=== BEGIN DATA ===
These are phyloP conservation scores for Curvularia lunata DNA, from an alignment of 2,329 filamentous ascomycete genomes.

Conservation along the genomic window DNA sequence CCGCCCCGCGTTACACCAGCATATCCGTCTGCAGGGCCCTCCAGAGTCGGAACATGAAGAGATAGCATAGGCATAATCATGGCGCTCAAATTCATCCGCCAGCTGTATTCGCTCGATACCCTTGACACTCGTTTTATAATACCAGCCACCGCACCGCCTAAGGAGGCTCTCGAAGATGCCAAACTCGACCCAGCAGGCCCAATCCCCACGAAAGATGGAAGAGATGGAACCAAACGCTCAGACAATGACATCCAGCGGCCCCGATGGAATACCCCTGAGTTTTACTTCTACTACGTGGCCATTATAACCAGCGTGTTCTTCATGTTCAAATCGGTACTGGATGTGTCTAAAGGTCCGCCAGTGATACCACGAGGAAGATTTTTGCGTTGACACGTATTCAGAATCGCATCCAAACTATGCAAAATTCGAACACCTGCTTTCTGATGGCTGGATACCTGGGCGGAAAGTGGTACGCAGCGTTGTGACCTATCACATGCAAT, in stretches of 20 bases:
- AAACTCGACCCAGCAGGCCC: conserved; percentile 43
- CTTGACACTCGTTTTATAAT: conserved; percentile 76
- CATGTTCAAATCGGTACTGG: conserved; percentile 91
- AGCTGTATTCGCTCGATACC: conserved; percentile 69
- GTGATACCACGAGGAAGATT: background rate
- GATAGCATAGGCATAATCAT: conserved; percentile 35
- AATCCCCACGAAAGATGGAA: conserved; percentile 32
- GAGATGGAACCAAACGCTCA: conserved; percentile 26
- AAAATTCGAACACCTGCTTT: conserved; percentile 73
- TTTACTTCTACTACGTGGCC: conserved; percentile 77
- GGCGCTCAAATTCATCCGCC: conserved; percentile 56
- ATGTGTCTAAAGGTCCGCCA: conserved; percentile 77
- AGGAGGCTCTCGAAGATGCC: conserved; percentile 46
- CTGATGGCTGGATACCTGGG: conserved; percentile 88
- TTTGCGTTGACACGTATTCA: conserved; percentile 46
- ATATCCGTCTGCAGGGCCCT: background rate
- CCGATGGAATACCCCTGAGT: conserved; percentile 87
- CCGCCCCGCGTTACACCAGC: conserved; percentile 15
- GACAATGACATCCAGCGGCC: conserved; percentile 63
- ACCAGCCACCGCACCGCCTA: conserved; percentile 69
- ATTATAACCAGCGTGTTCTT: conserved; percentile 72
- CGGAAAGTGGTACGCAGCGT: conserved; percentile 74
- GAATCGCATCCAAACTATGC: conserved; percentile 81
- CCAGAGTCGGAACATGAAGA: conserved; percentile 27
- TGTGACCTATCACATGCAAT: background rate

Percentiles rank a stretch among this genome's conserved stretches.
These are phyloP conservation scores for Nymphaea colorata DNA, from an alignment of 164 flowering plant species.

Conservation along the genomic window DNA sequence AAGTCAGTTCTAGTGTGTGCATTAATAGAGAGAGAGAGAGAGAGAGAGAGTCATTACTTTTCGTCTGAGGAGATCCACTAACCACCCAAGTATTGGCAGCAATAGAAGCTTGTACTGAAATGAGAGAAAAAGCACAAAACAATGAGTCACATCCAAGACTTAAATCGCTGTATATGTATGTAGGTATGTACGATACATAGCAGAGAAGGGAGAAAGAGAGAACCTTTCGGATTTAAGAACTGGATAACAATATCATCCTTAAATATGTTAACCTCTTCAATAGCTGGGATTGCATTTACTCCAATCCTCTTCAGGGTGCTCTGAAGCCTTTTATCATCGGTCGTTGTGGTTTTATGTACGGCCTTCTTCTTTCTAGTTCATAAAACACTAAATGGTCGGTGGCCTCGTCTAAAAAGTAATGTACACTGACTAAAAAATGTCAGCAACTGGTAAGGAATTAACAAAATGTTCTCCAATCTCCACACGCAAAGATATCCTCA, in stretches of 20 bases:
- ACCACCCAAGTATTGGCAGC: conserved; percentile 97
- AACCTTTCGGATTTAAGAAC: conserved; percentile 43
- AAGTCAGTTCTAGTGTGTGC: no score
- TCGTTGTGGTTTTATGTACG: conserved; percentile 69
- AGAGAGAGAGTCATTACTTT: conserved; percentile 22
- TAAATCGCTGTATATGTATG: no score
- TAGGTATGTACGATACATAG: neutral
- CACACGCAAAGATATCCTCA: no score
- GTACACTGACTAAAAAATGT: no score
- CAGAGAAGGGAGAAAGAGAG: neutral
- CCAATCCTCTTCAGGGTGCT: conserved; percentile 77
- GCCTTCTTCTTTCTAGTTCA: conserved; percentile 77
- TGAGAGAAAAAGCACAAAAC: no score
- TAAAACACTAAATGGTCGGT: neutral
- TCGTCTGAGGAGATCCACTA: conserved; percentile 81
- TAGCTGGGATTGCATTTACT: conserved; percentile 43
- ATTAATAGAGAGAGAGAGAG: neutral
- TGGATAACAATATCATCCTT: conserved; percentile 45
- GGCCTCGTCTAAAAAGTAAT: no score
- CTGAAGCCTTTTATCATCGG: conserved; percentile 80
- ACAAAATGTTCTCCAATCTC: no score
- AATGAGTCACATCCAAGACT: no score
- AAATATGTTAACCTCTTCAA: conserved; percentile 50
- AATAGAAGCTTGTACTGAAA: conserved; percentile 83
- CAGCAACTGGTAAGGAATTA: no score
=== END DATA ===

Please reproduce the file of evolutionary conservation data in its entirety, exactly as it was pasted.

These are phyloP conservation scores for Curvularia lunata DNA, from an alignment of 2,329 filamentous ascomycete genomes.

Conservation along the genomic window DNA sequence CCGCCCCGCGTTACACCAGCATATCCGTCTGCAGGGCCCTCCAGAGTCGGAACATGAAGAGATAGCATAGGCATAATCATGGCGCTCAAATTCATCCGCCAGCTGTATTCGCTCGATACCCTTGACACTCGTTTTATAATACCAGCCACCGCACCGCCTAAGGAGGCTCTCGAAGATGCCAAACTCGACCCAGCAGGCCCAATCCCCACGAAAGATGGAAGAGATGGAACCAAACGCTCAGACAATGACATCCAGCGGCCCCGATGGAATACCCCTGAGTTTTACTTCTACTACGTGGCCATTATAACCAGCGTGTTCTTCATGTTCAAATCGGTACTGGATGTGTCTAAAGGTCCGCCAGTGATACCACGAGGAAGATTTTTGCGTTGACACGTATTCAGAATCGCATCCAAACTATGCAAAATTCGAACACCTGCTTTCTGATGGCTGGATACCTGGGCGGAAAGTGGTACGCAGCGTTGTGACCTATCACATGCAAT, in stretches of 20 bases:
- AAACTCGACCCAGCAGGCCC: conserved; percentile 43
- CTTGACACTCGTTTTATAAT: conserved; percentile 76
- CATGTTCAAATCGGTACTGG: conserved; percentile 91
- AGCTGTATTCGCTCGATACC: conserved; percentile 69
- GTGATACCACGAGGAAGATT: background rate
- GATAGCATAGGCATAATCAT: conserved; percentile 35
- AATCCCCACGAAAGATGGAA: conserved; percentile 32
- GAGATGGAACCAAACGCTCA: conserved; percentile 26
- AAAATTCGAACACCTGCTTT: conserved; percentile 73
- TTTACTTCTACTACGTGGCC: conserved; percentile 77
- GGCGCTCAAATTCATCCGCC: conserved; percentile 56
- ATGTGTCTAAAGGTCCGCCA: conserved; percentile 77
- AGGAGGCTCTCGAAGATGCC: conserved; percentile 46
- CTGATGGCTGGATACCTGGG: conserved; percentile 88
- TTTGCGTTGACACGTATTCA: conserved; percentile 46
- ATATCCGTCTGCAGGGCCCT: background rate
- CCGATGGAATACCCCTGAGT: conserved; percentile 87
- CCGCCCCGCGTTACACCAGC: conserved; percentile 15
- GACAATGACATCCAGCGGCC: conserved; percentile 63
- ACCAGCCACCGCACCGCCTA: conserved; percentile 69
- ATTATAACCAGCGTGTTCTT: conserved; percentile 72
- CGGAAAGTGGTACGCAGCGT: conserved; percentile 74
- GAATCGCATCCAAACTATGC: conserved; percentile 81
- CCAGAGTCGGAACATGAAGA: conserved; percentile 27
- TGTGACCTATCACATGCAAT: background rate

Percentiles rank a stretch among this genome's conserved stretches.
These are phyloP conservation scores for Nymphaea colorata DNA, from an alignment of 164 flowering plant species.

Conservation along the genomic window DNA sequence AAGTCAGTTCTAGTGTGTGCATTAATAGAGAGAGAGAGAGAGAGAGAGAGTCATTACTTTTCGTCTGAGGAGATCCACTAACCACCCAAGTATTGGCAGCAATAGAAGCTTGTACTGAAATGAGAGAAAAAGCACAAAACAATGAGTCACATCCAAGACTTAAATCGCTGTATATGTATGTAGGTATGTACGATACATAGCAGAGAAGGGAGAAAGAGAGAACCTTTCGGATTTAAGAACTGGATAACAATATCATCCTTAAATATGTTAACCTCTTCAATAGCTGGGATTGCATTTACTCCAATCCTCTTCAGGGTGCTCTGAAGCCTTTTATCATCGGTCGTTGTGGTTTTATGTACGGCCTTCTTCTTTCTAGTTCATAAAACACTAAATGGTCGGTGGCCTCGTCTAAAAAGTAATGTACACTGACTAAAAAATGTCAGCAACTGGTAAGGAATTAACAAAATGTTCTCCAATCTCCACACGCAAAGATATCCTCA, in stretches of 20 bases:
- ACCACCCAAGTATTGGCAGC: conserved; percentile 97
- AACCTTTCGGATTTAAGAAC: conserved; percentile 43
- AAGTCAGTTCTAGTGTGTGC: no score
- TCGTTGTGGTTTTATGTACG: conserved; percentile 69
- AGAGAGAGAGTCATTACTTT: conserved; percentile 22
- TAAATCGCTGTATATGTATG: no score
- TAGGTATGTACGATACATAG: neutral
- CACACGCAAAGATATCCTCA: no score
- GTACACTGACTAAAAAATGT: no score
- CAGAGAAGGGAGAAAGAGAG: neutral
- CCAATCCTCTTCAGGGTGCT: conserved; percentile 77
- GCCTTCTTCTTTCTAGTTCA: conserved; percentile 77
- TGAGAGAAAAAGCACAAAAC: no score
- TAAAACACTAAATGGTCGGT: neutral
- TCGTCTGAGGAGATCCACTA: conserved; percentile 81
- TAGCTGGGATTGCATTTACT: conserved; percentile 43
- ATTAATAGAGAGAGAGAGAG: neutral
- TGGATAACAATATCATCCTT: conserved; percentile 45
- GGCCTCGTCTAAAAAGTAAT: no score
- CTGAAGCCTTTTATCATCGG: conserved; percentile 80
- ACAAAATGTTCTCCAATCTC: no score
- AATGAGTCACATCCAAGACT: no score
- AAATATGTTAACCTCTTCAA: conserved; percentile 50
- AATAGAAGCTTGTACTGAAA: conserved; percentile 83
- CAGCAACTGGTAAGGAATTA: no score